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More on Smoot-Hawley

Seventy-seven years ago today President Herbert Hoover signed the Smoot-Hawley tariff bill; he and the Congress thereby raised tariff rates to unprecedented heights.  Here’s a summary:

But while the tariff might not have caused the Depression, it certainly did not make it any better. It provoked a storm of foreign retaliatory measures and came to stand as a symbol of the “beggar-thy-neighbor” policies (policies designed to improve one’s own lot at the expense of that of others) of the 1930s. Such policies contributed to a drastic decline in international trade. For example, U.S. imports from Europe declined from a 1929 high of $1,334 million to just $390 million in 1932, while U.S. exports to Europe fell from $2,341 million in 1929 to $784 million in 1932. Overall, world trade declined by some 66% between 1929 and 1934. More generally, Smoot-Hawley did nothing to foster trust and cooperation among nations in either the political or economic realm during a perilous era in international relations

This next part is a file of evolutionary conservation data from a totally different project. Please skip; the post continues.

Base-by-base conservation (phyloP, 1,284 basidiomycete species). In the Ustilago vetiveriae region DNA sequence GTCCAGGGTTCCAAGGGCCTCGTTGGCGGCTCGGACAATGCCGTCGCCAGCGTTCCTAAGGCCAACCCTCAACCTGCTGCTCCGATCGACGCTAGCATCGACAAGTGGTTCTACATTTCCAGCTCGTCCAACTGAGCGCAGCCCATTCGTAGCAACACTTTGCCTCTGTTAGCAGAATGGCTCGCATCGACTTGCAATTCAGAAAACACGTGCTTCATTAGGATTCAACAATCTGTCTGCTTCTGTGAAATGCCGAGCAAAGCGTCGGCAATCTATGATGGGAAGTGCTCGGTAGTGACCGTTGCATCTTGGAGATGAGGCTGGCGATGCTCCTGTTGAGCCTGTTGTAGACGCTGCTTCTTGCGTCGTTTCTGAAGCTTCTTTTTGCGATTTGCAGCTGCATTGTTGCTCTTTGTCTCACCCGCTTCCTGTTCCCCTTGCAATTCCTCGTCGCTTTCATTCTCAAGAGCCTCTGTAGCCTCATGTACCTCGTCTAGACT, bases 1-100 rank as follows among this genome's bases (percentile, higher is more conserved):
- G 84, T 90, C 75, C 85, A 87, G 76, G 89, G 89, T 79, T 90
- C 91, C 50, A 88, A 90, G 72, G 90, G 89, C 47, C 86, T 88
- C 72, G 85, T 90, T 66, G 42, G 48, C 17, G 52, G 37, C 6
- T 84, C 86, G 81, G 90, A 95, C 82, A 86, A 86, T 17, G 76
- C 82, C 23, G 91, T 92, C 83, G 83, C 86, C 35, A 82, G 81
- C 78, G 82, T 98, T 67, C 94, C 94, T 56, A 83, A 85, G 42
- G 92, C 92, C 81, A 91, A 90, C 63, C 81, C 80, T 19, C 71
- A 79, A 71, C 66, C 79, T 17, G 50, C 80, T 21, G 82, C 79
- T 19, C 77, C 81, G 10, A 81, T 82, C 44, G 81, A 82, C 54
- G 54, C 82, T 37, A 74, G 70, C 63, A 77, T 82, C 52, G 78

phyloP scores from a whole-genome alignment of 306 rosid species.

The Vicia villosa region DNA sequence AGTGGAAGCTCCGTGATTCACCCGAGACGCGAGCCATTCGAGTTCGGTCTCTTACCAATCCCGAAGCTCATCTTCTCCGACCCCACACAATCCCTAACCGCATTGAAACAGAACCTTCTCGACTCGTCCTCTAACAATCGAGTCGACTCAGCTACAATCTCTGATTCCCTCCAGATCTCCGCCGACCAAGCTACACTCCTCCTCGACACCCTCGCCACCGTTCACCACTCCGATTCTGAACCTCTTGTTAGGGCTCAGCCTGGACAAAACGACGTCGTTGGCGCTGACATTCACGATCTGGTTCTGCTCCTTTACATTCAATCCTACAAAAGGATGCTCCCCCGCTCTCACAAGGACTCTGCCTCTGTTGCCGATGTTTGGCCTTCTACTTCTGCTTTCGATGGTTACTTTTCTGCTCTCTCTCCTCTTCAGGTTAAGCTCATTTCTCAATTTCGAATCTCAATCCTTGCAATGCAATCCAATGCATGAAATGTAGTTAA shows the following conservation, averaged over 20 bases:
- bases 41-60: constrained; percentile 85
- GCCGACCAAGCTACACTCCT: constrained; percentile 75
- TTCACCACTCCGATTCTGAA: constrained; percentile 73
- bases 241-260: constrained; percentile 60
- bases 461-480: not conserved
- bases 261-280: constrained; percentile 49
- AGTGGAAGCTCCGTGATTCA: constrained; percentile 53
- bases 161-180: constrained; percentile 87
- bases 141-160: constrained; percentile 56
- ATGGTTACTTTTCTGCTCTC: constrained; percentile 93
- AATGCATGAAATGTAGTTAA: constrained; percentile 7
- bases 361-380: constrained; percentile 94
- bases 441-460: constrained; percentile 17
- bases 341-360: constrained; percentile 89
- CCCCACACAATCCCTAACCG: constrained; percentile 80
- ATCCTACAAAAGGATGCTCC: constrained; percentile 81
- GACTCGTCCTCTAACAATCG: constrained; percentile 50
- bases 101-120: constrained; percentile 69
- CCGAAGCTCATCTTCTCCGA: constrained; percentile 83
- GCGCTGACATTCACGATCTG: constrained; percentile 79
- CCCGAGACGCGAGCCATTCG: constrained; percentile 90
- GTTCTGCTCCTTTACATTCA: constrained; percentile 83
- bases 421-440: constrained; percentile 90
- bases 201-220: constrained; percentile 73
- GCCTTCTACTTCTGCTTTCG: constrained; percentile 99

Protectionism doesn’t achieve even its own nonsense goal of increasing  exports.  A revealing, specific example involves eggs.  Smoot-Hawley raised the tariff on egg imports into the U.S. from eight cents to ten cents per dozen.  This higher tariff caused eggs imports from Canada to fall by 40 percent.  In response, Canadian authorities increased the tariff on U.S. eggs exported to Canada; this tariff went from three cents per dozen to ten cents per dozen.  The result was that American eggs exports to Canada fell by 98 percent – from 11 million annually just before Smoot-Hawley to a mere 200,000.   (I found this tidbit in Jeffry Friedan’s 2006 book Global Capitalism.)